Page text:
How we roll

Gigantic rock formations are cool.

Bad planning is much less cool.

Spending time with the people who are important to us is very cool.

Of the impressive rock formations in the county, I have visited Rimrock and Jakes Rocks many times, Bakers Rocks once, and Gardners Rocks probably once, but decades ago.

I recommend visiting them.

My brother and I decided to have our annual photo shoot at Gardners Rocks in northwestern Glade Township.

It was an adventure.

To start, I had a rough map leading from the Warren County Conservation District pavilion on Hatch Run to the rocks. The night before the trip, I found that a logging road off of Wright Road might give us better access. So, based on a two-minute Google, I discarded my previous plan.

Matt brought a compass and a functional GPS. I brought a shoddy plan that was discarded for a shoddier one.

We turned on the logging road (the correct one) and, judging by GPS, got pretty close. We parked the car and started the foot portion of the trip. We followed the path until the rocks were due north. There were lots of annoying bugs.

After not finding rocks quickly, we checked the GPS. We were not close to the rocks, nor were we due north of where we left the road.

I blamed the maps of the logging roads — it’s probably hard to keep those updated.

So, we headed back to the road. Matt had to steer me 90 degrees from my initial return path. We went farther down the road. (If we get to the end and THEN go north, we’ll be right there.) We got to the end of the road. GPS said we were even farther away.

As we trudged back up the hill, I said, “We are really not good at this.” We laughed. It wasn’t wasted time. It was time well spent. Just not for finding a particular destination.

We got back to the vehicle, which did not contain any bug spray, bad planning, and decided that driving would save us time in the likely event that we might go the wrong way again.

The drive was much longer than we thought it should be, but GPS eventually started giving some good results. After driving a half-circle around where we thought the rocks were, we parked a little more than a half mile west of our destination.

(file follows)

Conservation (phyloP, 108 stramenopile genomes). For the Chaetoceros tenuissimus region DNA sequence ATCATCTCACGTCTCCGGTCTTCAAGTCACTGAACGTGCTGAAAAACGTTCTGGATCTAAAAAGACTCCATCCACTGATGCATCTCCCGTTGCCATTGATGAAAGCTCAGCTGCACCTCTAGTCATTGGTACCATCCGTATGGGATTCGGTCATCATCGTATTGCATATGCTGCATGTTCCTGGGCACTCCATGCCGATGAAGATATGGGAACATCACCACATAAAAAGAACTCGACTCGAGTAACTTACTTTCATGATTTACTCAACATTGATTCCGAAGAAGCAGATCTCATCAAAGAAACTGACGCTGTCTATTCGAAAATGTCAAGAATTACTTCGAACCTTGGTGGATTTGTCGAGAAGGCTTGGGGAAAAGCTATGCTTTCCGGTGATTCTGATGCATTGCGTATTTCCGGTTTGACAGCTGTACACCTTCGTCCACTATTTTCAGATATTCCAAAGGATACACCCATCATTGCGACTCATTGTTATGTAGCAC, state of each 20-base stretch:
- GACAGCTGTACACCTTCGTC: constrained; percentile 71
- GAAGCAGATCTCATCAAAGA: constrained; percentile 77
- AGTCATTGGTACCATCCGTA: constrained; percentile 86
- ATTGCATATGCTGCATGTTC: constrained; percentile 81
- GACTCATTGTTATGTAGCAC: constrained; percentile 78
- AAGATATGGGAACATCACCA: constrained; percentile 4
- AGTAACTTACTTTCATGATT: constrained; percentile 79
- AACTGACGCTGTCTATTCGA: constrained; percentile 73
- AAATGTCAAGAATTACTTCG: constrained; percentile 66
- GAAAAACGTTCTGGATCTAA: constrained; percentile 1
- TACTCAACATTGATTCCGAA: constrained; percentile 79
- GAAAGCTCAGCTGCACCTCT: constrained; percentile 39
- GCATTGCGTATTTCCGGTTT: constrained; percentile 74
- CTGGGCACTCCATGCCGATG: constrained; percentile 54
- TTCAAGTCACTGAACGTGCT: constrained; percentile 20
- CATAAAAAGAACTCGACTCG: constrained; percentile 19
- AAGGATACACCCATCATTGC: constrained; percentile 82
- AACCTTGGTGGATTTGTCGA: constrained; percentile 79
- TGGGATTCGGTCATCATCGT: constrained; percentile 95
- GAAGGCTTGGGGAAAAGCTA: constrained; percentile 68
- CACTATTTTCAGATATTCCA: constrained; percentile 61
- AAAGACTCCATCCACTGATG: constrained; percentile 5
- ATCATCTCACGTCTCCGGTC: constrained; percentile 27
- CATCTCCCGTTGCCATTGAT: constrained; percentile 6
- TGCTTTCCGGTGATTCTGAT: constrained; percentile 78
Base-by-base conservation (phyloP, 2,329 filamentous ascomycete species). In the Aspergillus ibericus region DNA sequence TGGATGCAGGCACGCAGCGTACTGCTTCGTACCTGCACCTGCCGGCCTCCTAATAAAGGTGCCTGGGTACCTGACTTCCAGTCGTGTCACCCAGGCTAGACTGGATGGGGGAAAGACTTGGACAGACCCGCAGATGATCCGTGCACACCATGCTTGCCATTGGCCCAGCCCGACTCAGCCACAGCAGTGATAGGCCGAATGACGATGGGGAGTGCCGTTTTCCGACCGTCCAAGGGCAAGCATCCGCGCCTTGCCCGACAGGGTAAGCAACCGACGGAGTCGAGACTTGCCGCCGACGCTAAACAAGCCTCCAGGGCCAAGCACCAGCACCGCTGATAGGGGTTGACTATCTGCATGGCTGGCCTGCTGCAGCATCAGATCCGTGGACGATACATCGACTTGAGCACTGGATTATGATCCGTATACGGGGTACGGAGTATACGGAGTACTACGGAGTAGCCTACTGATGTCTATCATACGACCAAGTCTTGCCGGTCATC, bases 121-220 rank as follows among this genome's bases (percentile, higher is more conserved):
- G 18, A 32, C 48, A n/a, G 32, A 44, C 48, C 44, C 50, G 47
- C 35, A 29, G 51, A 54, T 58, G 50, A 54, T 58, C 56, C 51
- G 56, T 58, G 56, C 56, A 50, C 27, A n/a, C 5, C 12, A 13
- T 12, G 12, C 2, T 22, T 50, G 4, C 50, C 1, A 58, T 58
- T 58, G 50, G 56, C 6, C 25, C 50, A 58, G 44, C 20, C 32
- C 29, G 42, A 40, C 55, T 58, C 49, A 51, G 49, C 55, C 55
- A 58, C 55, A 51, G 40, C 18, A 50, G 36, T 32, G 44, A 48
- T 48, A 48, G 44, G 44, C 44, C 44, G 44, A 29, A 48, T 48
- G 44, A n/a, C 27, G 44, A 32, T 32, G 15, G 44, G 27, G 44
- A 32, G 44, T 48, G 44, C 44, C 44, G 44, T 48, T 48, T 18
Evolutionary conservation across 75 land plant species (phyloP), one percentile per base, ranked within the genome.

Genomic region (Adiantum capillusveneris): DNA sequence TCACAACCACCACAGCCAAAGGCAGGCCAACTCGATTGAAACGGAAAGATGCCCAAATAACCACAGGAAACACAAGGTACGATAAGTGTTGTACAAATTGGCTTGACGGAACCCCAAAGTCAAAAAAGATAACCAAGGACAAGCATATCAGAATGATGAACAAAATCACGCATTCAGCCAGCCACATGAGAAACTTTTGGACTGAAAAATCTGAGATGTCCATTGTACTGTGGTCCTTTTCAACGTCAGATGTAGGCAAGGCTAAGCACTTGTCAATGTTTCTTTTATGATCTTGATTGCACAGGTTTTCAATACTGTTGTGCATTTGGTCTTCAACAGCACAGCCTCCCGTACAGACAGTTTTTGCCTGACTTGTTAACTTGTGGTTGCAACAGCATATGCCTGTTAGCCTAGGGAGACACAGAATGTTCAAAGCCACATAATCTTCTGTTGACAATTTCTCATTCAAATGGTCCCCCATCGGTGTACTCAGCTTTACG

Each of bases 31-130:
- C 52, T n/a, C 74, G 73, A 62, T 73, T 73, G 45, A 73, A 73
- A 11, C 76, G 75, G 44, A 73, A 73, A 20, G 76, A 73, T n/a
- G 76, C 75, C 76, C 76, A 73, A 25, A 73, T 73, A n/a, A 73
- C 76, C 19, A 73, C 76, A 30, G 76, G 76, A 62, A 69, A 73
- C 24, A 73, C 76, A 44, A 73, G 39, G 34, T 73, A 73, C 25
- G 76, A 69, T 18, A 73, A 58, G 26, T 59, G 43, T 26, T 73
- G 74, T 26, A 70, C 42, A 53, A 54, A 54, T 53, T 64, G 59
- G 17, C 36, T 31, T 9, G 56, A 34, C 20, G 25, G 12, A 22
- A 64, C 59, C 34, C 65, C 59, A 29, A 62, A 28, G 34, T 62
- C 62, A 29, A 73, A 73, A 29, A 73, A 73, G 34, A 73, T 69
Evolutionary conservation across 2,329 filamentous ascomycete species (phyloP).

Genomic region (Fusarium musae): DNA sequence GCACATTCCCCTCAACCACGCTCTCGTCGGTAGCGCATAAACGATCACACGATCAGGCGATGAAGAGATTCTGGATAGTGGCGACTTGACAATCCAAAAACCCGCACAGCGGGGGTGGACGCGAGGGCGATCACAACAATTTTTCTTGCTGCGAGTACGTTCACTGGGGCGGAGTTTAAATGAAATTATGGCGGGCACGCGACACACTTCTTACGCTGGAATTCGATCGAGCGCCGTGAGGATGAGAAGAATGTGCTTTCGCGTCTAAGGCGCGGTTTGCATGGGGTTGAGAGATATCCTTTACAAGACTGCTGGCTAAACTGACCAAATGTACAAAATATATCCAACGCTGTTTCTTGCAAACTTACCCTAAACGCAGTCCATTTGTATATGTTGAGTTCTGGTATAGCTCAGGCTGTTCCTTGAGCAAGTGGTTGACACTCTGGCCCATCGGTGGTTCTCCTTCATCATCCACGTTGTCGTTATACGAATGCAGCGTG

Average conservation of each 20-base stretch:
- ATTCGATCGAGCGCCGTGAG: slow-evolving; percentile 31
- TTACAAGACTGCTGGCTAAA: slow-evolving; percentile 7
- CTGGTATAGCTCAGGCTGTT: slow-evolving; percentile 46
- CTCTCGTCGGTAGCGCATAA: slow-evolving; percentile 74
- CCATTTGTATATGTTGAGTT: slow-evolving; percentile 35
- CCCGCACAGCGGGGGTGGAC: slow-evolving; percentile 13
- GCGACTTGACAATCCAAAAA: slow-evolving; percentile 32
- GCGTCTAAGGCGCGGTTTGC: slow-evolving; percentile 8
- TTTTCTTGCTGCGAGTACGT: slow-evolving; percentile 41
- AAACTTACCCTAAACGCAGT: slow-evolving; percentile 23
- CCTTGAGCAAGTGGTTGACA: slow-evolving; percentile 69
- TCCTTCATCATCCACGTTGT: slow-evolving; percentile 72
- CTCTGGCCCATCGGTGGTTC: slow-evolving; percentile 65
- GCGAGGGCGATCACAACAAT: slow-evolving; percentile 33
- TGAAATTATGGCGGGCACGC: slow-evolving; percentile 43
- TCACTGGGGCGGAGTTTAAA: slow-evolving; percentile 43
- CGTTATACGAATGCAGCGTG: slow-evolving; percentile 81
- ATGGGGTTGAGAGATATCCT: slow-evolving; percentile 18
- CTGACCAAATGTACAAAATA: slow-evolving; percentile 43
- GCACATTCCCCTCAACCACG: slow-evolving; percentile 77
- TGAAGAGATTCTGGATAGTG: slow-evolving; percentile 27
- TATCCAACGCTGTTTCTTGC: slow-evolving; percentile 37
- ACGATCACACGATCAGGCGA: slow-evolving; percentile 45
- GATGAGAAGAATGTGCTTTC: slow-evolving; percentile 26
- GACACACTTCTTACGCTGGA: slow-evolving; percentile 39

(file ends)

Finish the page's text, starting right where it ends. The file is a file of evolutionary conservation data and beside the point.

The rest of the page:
Our hike in was through the thickest, thorniest, best grouse habitat, ick nastiness that I can remember hiking through.

I lost almost as much blood to the thorns as to the endless swarm that dive-bombed my head the entire trip. Bad planning. Highly memorable.

Surprisingly, we found rocks.

We took some pics — I shot hundreds, but that’s how I roll.

At one point, we were shooting between two rocks and wanted to move to the other side. I went first — if I could get through, he could. I was close, but my tripod kept getting in the way. I tossed it through the gap. I then found out that not having the tripod did not help me fit through the gap.

That thing was six feet away, but we had to circle three very large rocks to get to it — hundreds of feet of travel, up, down, and through the rocks. Not convenient. Better would have been, “Hold this until I get through, then hand it to me.” Poor planning.

When our time was up, we decided to not go through the ick-nasty. We took a path to the south and hit the road after about 200 yards of easy going and walked the half-mile-plus to the vehicle. Much improved planning.

For our five hours in the wild, we spent about three in the actual photography phase and I received countless bites, numerous living and dead bugs in my hair, many small and a couple larger thorn gouges, and, I discovered later, two ticks. I was also disappointed with my photography.

Better planning would have made this a better venture and I vow to think it would make sense to do a better job of that next time.

But I won’t trade the memories of that adventure with my brother.